Museum brings history of Osterville boat-building to lifeBy Amanda Wastrom
With 15 boats whose collective history spans the 20th century, the Osterville Historical Museum houses the most extensive collection of small and large wooden boats in the state of Massachusetts. The collection focuses on boats with a strong tie to the village and to the history of Cape Cod recreational sailing. Recent acquisitions include the Gypsy, a turn-of-the-century racing catboat on the National Register of Historic Places, and the Eagle, a Jersey sea skiff owned by the local Van Winkle family—a familiar fixture at the Wianno Yacht Club dock for decades before it was donated to the museum last year.
The museum also houses 13 boats built by the Crosbys, arguably the most famous boat-building family on Cape Cod. Jesse Crosby established a boatyard in Osterville in the late 1700s and the family has carried on the tradition ever since. The Crosby story parallels the Cape’s broader history, as it became a bustling hub of maritime activity in the 19th century. “In the 1850s, you either went fishing or built boats,” says museum director Jennifer Williams. “The Crosbys were the boat builders du jour of Osterville.”
In the early 20th century, as tourism and seaside recreation replaced dying maritime industries like whaling, fishing and salt making, the Crosbys solidified their reputation by building fine recreational sailboats, such as the catboat and the Wianno Senior. Wealthy families like the Du Ponts and the Mellons were instrumental in commissioning new boats and keeping the boatyard busy year-round. “For these families, sailing was integral to their daily existence,” describes Williams. “Women would walk along the groves near the Wianno beaches and watch the afternoon sailing races. It was very much part of upper-class society.”
Each Crosby boat in the collection highlights a different part of the family’s story. The Cayuga, a catboat built by Horace Manley Crosby in 1922, is the oldest Crosby boat in the collection. Williams describes it as “the pillar of the Crosby’s boat-building legacy.” Originally built as inshore fishing vessels, catboats were uniquely suited to Cape Cod waters. With a deep, wide hull, barn door rudder and forward mast, the Cayuga was built to be maneuverable and unsinkable, resilient enough to ride out a nor’easter. Given its age (94 years old), the Cayuga is also a testament to the durability of fine craftsmanship.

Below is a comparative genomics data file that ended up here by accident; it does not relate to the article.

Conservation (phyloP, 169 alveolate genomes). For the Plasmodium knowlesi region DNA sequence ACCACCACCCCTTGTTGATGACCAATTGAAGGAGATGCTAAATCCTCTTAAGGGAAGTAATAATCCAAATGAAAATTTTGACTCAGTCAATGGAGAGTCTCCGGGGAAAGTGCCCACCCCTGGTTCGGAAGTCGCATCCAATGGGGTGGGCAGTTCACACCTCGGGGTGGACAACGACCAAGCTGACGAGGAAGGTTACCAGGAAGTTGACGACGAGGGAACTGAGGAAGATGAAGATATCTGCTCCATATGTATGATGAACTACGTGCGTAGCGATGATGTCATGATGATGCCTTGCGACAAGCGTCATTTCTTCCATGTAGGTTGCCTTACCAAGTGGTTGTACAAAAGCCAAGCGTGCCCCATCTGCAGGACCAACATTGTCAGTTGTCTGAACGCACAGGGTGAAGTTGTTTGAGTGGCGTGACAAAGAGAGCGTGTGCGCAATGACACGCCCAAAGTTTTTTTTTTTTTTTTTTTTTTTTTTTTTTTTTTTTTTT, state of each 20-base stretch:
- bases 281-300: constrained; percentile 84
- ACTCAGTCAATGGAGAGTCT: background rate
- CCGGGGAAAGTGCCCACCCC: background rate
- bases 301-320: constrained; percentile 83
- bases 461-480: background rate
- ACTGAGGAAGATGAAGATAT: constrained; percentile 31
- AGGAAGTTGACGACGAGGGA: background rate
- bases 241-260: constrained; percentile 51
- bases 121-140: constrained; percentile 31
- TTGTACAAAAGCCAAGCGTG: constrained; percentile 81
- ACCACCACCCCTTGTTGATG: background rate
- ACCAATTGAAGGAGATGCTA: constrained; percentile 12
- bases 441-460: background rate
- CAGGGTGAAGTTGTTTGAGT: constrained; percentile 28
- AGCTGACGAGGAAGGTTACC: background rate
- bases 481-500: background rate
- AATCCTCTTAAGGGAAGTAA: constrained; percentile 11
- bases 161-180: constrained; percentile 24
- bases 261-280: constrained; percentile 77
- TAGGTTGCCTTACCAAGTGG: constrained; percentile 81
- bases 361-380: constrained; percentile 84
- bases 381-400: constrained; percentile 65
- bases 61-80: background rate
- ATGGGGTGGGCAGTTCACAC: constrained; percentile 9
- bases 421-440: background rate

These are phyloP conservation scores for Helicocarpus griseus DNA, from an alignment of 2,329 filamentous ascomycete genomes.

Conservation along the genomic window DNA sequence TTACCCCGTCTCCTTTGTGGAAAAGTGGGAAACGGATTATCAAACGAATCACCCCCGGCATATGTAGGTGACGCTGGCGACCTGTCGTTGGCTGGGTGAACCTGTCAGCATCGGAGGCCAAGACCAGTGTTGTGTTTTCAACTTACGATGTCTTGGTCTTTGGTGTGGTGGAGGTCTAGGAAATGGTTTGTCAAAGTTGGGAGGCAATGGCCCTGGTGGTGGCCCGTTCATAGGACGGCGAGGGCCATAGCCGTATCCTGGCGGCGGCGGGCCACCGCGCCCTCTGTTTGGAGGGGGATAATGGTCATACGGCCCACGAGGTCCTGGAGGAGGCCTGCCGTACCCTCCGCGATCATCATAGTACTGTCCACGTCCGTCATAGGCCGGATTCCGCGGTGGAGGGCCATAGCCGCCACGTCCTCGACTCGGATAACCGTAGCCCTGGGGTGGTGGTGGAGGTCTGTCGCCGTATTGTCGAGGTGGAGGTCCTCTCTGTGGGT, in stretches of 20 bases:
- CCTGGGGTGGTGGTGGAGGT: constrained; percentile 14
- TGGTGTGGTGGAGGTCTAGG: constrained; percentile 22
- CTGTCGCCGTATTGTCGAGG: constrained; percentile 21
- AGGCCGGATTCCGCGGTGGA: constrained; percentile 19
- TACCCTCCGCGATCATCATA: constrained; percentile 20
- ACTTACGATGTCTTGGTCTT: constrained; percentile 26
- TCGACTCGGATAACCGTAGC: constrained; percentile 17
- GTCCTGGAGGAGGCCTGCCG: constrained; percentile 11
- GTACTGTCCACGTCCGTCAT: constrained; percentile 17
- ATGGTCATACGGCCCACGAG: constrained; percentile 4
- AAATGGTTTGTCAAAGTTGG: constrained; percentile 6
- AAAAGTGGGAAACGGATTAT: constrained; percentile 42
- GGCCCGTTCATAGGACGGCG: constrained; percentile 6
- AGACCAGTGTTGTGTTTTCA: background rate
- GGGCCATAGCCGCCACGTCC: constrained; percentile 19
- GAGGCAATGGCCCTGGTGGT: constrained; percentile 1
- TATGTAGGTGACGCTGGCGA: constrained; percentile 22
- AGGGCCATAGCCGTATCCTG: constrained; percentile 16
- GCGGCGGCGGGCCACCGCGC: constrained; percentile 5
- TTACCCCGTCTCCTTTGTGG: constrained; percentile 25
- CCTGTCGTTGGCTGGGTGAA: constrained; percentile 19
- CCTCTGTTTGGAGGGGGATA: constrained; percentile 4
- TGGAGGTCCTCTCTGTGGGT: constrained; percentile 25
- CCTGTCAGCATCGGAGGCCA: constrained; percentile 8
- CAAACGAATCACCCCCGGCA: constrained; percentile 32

The Venture, a Wianno Senior built in 1935 by Max Crosby (who consequently worked on every Wianno Senior ever built by the family), represents the second marquee Crosby design. The Wianno Seniors were designed by Horace M. Crosby as a 25-foot day sailor specifically for racing in Nantucket Sound’s stiff winds and choppy surf. Made famous by the Kennedy family, this class of wooden sailboats has captured the wistful heart of many sailors. “If you have ever sailed a Wianno Senior, you know that it takes a hardy group of sailors to handle it,” says Williams. “For those who can, it is the essence of sailing.” First built in 1914, the Wianno Seniors were (and still are) the one-design racing boat for the Wianno Yacht Club in Osterville. These boats are still a very active racing fleet with annual events at Bass River, Edgartown, Hyannisport and Wianno.
One of the youngest Crosby boats in the collection is Little Cloud, a Cotuit skiff built by Edward M. “Ned” Crosby Jr. in 1994-95. Originally inspired by the flat-bottomed skiffs used by Cape Cod oyster and clam fishermen, the Cotuit skiff has the distinction of being one of the oldest continuously sailed fleets of one-design racing boats in the world, with the first races run in the bays between Cotuit and Wianno in 1906. The boats are infamously challenging to sail and easy to capsize. Little Cloud was the first wooden boat that the eighth generation Crosby built on his own.
While the family no longer owns the boatyard in Osterville that bears their name, many members of the family still carry on the tradition. Ned has been building custom wooden boats out of his shop, E.M. Crosby Boatworks, in West Barnstable, since 2001.
The beauty of historic preservation lies in the repurposing of these antique boats. Once their sailing days are finished, they become storytellers. And oh, how the stories are endless! “You don’t have to be a sailor to fall in love with these beautiful wooden boats,” says Williams. “From their names to their stories to the craftsmanship that went into them, they really do take on a life of their own.”
While a visitor cannot experience each boat exactly as it was when it was under sail, the museum aims to recreate the sights, sounds and smells of the boat-building process. “It really is that colonial-era method of building boats,” explains Williams. “A lot has changed, but these boats are still made the same way. Everything from putting the planks in the steam box before they are formed on the mold—the materials, the processes—some of the tools are over 100 years old!”
Many of those tools and an extensive collection of Crosby half-hull models are on display at the museum, where Herbert F. Crosby’s boat shed sits in the middle of a long string of barns and buildings that house and protect the boats.
It is a touchstone of the museum’s mission to preserve and share each boat’s individual story so that perhaps, as you are standing there, admiring the Venture’s elegant silhouette, you can imagine that the wind drifting in from the open barn door is really the same offshore breeze pulling you out into Nantucket Sound.